Tribune News Service
Chandigarh, December 27
Satellite observations have revealed that reduction in economic activities during the pandemic-related lockdown notwithstanding, there was an increase in air pollution levels over north India and central-western India. This is in contrast to the general trend in other parts of the country.
Based on analysis of satellite data, scientists have suggested that certain regions in north India and central-western India are prone to higher air pollution exposure and hence are exposed to greater risk of respiratory problems. This could have aggravated respiratory health risks around those regions during the pandemic.
In 2020, a complete nationwide lockdown was imposed to mitigate the spread of Covid-19. While this had enormously disrupted the economy, the single positive side effect was a short-term improvement in the air quality.
Scientists at the Aryabhatta Research Institute of Observational Sciences (ARIES), Nanital, used EUMETSAT and NASA satellite observations for the years 2018, 2019, and 2020 to investigate the influence of significant reduction in anthropogenic activities on the changes in the distribution of ozone, carbon monoxide and nitrogen dioxide during the lockdown period.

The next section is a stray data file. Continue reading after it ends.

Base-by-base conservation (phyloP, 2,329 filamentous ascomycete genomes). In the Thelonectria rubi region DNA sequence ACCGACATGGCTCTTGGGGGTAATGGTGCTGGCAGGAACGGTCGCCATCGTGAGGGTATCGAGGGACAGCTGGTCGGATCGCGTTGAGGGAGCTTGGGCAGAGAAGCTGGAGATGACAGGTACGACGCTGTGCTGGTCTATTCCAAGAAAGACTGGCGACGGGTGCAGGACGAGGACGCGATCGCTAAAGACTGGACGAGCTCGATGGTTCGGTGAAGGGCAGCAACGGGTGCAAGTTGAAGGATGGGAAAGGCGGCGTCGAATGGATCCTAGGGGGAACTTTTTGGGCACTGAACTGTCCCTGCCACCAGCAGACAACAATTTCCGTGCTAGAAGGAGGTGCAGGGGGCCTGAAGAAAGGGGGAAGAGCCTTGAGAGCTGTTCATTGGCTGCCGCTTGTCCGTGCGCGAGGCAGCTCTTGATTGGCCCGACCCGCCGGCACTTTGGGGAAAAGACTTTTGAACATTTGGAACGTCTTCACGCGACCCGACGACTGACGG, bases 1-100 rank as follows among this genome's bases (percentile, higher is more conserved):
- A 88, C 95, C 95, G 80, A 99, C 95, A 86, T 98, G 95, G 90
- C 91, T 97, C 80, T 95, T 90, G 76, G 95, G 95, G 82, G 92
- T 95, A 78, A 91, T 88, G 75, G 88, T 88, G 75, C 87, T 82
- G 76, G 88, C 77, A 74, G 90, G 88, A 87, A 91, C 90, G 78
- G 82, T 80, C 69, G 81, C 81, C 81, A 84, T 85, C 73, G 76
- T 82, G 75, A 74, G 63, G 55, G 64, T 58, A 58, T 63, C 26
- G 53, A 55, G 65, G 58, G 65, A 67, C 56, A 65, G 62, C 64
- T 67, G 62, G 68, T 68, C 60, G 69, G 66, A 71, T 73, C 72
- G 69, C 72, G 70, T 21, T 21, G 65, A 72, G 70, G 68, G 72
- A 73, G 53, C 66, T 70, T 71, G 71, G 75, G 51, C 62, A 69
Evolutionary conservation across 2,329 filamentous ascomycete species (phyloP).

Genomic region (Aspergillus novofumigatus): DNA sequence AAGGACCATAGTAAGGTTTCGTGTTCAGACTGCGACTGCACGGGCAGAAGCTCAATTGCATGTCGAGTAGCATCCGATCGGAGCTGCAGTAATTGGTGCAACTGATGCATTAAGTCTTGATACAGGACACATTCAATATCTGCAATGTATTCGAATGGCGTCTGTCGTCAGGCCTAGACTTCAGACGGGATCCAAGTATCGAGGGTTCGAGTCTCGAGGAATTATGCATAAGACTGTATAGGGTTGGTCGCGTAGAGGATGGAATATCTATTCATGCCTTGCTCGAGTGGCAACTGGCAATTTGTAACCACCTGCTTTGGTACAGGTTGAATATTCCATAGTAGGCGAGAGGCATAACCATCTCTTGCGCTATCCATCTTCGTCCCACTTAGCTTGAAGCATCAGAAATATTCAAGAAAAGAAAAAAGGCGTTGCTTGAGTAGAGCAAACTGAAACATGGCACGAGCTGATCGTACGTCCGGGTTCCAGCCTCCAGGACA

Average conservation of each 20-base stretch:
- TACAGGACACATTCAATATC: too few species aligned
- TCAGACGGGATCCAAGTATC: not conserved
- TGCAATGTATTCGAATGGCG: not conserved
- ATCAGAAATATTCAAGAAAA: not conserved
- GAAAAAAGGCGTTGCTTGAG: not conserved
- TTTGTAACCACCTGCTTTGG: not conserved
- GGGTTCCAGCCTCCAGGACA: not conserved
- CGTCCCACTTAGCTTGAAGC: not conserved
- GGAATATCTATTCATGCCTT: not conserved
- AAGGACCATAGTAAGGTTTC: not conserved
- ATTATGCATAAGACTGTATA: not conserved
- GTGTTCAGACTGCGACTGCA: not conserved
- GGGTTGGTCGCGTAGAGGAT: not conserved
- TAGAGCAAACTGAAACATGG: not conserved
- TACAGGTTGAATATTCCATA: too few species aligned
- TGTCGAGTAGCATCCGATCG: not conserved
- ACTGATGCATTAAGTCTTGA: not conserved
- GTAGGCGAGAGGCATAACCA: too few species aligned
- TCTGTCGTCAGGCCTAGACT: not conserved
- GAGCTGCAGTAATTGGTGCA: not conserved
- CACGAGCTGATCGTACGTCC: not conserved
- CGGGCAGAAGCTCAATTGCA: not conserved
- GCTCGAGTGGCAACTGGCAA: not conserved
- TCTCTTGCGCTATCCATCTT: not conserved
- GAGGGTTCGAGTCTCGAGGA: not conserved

The study published recently in the Environmental Science and Pollution Research journal showed that ozone, carbon monoxide, and nitrogen dioxide showed an increase of about 15 per cent over central-western part of India. Carbon monoxide showed an increase of as high as 31 per cent at higher altitudes.
The long-range transport and downward transport from the stratosphere significantly increased ozone concentrations over north India during the lockdown. Remote regions like the Himalayas and coastal cities showed the bare minimum influence of lockdown in air quality, with a tendency to increase in air pollutants, the study observed.
According to ARIES scientists, ozone production and loss are constrained through the complex photochemistry involving its precursor gases. A decrease in precursor gases could also lead to enhancement of ozone, depending upon the chemical environment. Ozone concentrations are also altered by ambient meteorology and the downward transport of ozone-rich air from the stratosphere to the troposphere.
This study helped to identify the regions prone to higher air pollution exposure hence can identify areas at a greater health risk, the Ministry of Science and Technology said in a statement issued today. While INSAT-3D is a valuable Indian geostationary satellite to study ozone pollutions, India is lacking in space-based observation capability for other pollutants, for which an air quality monitoring indigenous satellite is needed, the statement added.
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